For high net worth customers (for RBC Royal Circle that is customers with more than $250,000 in assets), RBC has a separate phone number that is supposed to provide quicker service. This line also had wait times of +4 hours. The message simply said something to the effect, “we are experiencing higher than normal call volume and we will get to your as soon as we can”. It did not communicate a rough wait time.

 

So basically investors were unable to trade online or contact anyone to execute a trade for much of the trading day. The system did get back up and running late in the trading day. All of this was caused by a spike in volume of pot stocks.

 

I was not impacted personally by what happened that day as I do not own any of the pot stocks. I was lucky. However, it did alert me to some serious issues that I needed to problem solve.

 

1.) what do I do the next time their online system crashes? At some point we are going to get a real sell off in the market. If something as small as pot stocks can cause the system to crash, what happens when a real sell off happens and trading volume spikes, likely on multiple days?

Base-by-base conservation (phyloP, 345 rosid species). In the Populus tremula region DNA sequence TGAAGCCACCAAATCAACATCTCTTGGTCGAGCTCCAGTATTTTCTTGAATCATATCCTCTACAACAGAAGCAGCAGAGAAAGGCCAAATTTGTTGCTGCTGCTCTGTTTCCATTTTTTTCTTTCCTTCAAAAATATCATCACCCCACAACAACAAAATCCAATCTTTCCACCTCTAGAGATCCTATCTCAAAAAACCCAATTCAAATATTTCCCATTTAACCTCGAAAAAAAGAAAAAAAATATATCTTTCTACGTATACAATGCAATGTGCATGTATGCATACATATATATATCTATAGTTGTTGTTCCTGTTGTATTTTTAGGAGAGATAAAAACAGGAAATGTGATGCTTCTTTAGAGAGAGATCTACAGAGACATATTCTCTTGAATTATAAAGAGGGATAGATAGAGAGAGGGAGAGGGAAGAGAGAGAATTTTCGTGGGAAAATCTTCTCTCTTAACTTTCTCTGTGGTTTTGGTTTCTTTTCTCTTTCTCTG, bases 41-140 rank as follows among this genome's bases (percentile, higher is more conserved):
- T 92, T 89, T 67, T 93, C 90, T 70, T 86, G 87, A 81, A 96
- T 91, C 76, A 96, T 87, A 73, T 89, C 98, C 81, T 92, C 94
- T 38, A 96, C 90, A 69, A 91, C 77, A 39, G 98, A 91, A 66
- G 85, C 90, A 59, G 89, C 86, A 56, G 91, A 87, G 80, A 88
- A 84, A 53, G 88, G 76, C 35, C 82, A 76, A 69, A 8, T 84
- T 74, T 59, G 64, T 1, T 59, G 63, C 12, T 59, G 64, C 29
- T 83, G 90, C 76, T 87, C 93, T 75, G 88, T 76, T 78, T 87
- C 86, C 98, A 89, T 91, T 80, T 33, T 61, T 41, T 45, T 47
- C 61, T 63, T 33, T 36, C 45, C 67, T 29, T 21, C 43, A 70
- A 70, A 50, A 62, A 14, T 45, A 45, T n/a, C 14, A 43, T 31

2.) what do I do when the phone lines get overwhelmed?

 

3.) when 1 and 2 above fail what can I do to execute a trade?

 

I called RBC a week later and was told there is nothing I can do. I simply have to wait until their either fix their online system or a phone line is freed up. And the answer is the same if you are a high net worth individual. I asked if it was not possible to go into one of the bank branches and be able to execute a trade there and the answer was a definite no.